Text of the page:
What's better for you: Devouring all your Easter eggs in one go, or spacing them out?

There are two schools of thought when it comes to the consumption of Easter eggs: those who scarf them all down within hours of receiving them, and those who virtuously space them out over days, weeks, even months.

Naturally, there are pros and cons of each approach.

There’s a certain joy in throwing self-control to the wind and inhaling handfuls of chocolate. Meanwhile, the hoarders among us seem to revel in whipping out their stowaway eggs weeks after Easter’s finished and slowly, mercilessly devouring them in front of us greedier folk.

One-upmanship aside, how do these chocolate-scoffing philosophies stack up in terms of health? Is it better to get the sugar high out of the way in one fell swoop or in small doses?

That really depends on how you look at it. “From a kilojoule perspective, you’re going to end up with the same number of kilojoules, so it doesn’t really matter,” says Melbourne-based dietitian Melanie McGrice.

is it better to eat all your easter eggs in one day
Maybe it’s wise to cool your jets… (istock)

“But if you’re having dark chocolate, from an antioxidant perspective it’s better to have a little bit each day.”

Food for thought there. Yet, accredited practising dietitian and nutritionist Sanchia Parker argues that it’s better to avoid smashing your choccie stash in one go because of the immediate effect this can have on the body — for instance, the spike in your blood’s glucose levels and the subsequent energy hit.

“As the glucose gets absorbed quickly our energy levels crash, making us tired and sluggish. What do we reach for when we are tired and sluggish?… Generally, we reach for unhealthier options to pep us back up again,” Parker explains. So, another Creme Egg, probably.


Going on a chocolate bender might also prevent you from consuming important nutrients, as it can leave you feeling too full (and, um, queasy) to even contemplate eating anything more nutritious.

Listen: The Easter long weekend is the perfect time to embrace “hygge”. (Post continues after audio.)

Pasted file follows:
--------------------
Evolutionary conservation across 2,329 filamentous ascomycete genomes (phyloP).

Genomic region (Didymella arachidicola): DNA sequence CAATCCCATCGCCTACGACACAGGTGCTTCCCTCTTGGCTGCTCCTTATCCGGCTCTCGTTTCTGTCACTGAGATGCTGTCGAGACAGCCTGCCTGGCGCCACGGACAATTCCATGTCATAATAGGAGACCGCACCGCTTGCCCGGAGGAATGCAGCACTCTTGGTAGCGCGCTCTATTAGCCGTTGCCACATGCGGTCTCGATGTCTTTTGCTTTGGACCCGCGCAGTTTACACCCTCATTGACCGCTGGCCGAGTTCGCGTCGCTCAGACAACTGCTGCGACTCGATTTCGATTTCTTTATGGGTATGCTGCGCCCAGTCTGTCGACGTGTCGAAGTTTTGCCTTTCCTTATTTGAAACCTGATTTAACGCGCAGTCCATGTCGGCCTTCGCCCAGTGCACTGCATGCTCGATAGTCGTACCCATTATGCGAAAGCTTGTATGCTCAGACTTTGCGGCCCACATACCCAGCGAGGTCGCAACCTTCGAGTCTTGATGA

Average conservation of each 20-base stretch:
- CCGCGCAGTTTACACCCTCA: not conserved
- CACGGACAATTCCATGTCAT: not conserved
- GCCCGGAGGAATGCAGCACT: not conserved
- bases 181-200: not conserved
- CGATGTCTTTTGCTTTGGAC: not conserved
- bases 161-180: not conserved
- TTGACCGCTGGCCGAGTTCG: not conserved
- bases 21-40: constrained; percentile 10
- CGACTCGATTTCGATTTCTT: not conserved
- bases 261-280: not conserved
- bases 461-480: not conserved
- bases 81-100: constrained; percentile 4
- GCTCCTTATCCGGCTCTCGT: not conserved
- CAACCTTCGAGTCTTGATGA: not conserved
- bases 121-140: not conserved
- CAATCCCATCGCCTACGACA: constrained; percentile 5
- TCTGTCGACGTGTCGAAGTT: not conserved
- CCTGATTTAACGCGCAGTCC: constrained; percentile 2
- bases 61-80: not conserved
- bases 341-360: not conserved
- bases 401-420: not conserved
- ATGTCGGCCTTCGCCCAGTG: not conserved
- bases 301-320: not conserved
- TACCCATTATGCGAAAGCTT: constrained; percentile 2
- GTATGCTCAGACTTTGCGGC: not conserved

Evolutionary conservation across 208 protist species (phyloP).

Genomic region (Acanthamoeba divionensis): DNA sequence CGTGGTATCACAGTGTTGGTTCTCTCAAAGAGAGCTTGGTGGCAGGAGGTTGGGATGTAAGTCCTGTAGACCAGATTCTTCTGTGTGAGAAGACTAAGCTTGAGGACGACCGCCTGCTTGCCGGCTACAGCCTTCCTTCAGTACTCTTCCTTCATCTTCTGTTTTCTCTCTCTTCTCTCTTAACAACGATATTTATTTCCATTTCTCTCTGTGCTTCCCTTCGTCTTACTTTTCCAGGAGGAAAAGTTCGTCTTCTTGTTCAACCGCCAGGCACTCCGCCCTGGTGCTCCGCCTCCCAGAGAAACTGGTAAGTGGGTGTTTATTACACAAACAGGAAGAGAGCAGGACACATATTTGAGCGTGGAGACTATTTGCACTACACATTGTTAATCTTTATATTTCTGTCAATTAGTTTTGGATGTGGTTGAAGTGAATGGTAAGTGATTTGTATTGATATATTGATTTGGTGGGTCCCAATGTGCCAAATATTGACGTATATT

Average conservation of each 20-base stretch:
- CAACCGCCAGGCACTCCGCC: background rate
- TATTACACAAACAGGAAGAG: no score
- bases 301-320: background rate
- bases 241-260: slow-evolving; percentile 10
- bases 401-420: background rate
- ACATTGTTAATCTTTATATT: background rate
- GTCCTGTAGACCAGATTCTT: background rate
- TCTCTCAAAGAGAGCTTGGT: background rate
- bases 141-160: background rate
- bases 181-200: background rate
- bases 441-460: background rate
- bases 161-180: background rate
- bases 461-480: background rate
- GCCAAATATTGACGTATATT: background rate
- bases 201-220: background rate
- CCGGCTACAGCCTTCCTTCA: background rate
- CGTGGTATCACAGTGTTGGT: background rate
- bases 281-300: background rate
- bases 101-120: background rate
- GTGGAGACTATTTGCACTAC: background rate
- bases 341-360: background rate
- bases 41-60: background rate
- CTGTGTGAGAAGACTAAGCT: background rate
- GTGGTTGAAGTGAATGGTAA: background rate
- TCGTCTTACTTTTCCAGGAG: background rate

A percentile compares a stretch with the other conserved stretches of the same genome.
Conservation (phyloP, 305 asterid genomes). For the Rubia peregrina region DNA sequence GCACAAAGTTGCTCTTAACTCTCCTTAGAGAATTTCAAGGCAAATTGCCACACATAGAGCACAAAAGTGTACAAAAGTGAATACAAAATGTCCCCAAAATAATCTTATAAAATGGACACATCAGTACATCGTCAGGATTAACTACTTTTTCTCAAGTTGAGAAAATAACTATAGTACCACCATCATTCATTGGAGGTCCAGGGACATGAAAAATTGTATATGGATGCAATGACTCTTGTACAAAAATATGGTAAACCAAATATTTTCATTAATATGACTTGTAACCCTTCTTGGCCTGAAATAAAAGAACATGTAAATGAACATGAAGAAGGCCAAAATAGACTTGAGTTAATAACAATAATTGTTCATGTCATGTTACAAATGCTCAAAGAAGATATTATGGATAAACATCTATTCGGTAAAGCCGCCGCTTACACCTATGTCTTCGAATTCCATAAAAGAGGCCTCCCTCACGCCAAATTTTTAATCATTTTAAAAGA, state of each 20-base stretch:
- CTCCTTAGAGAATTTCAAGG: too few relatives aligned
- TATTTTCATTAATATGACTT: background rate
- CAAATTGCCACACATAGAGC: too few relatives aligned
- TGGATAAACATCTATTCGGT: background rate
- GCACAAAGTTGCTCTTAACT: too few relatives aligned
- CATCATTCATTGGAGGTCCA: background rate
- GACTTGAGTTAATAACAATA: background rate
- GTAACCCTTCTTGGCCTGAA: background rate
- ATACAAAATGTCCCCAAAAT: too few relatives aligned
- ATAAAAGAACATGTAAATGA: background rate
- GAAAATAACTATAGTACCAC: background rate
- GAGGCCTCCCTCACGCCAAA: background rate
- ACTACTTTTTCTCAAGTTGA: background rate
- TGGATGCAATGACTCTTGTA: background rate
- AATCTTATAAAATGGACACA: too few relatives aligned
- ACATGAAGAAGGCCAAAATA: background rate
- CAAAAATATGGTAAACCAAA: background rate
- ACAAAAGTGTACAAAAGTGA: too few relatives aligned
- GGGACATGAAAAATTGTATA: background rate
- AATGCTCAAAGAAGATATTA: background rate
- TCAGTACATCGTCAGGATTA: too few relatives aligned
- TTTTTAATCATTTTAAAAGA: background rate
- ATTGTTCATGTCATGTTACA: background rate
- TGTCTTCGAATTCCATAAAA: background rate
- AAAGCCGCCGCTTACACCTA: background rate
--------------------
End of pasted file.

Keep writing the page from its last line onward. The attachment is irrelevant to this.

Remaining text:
Then there’s the fact that stuffing your face with chocolate doesn’t necessarily mean you’re enjoying each bite.

“When we mindlessly eat, not only does it mean we end up eating more, but also it doesn’t benefit our relationship with food. It’s fine to eat sweet foods, but the key is to enjoy them mindfully and savour them, which helps build a more positive relationship with our food,” Parker says.

The benefit of spacing out your Easter binge is that you can really enjoy and savour the taste and enjoyment of your selected chocolate, and feel more satisfied by it. Parker says it’s also a good example of portion control and healthy planning skills, which are vital to long-term health.

“Looking forward to a treat during the day can help us stay on track with healthy eating plans, as we don’t feel deprived,” she adds.

Here are some delicious Sunday brunch ideas. Post continues after gallery:


If you still have the burning desire to scarf down that Rocklea Road egg in one sitting, Melanie McGrice recommends doing so, but not letting it drag on for weeks on end.

“What I usually say to people is that Easter eggs are for Easter day. Then, give [the rest] away or get rid of them, because the more we hold onto them the more Easter can go on forever,” she advises.

“If you’ve been given loads of eggs, share them around. If you can go and visit an elderly friend, someone who may be a bit malnourished, they can sometimes benefit from those extra kilojoules we don’t need.”

On the whole, however, going hard on the chocolate over the Easter long weekend isn’t going to be a total catastrophe for your health.

“If it’s just a lot of Easter eggs on one day, you’re not really going to do much damage; it’s more our ongoing habits have a bigger impact on our health. So don’t feel too guilty,” McGrice says.

is it better to eat all your easter eggs in one day
The state of my desk right now. I wonder why this story was assigned to me… (Image supplied)

Sanchia Parker agrees. “It may add extra kilojoules to that day, but if it’s balanced out the rest of the time there won’t be any long-term effects,” she says.

One thing is for sure, though — Easter isn’t an excuse to eschew regular meals in favour of chocolate and hot cross buns. “You want to make sure you’re still getting plenty of nutrients … one of the great things about Easter is the tradition of having fish on Friday, that’s a really healthy thing to do because we know a lot of Australian women don’t have enough fish in their diet,” McGrice says.

So there you have it. Use this information as you will, and Happy Easter.

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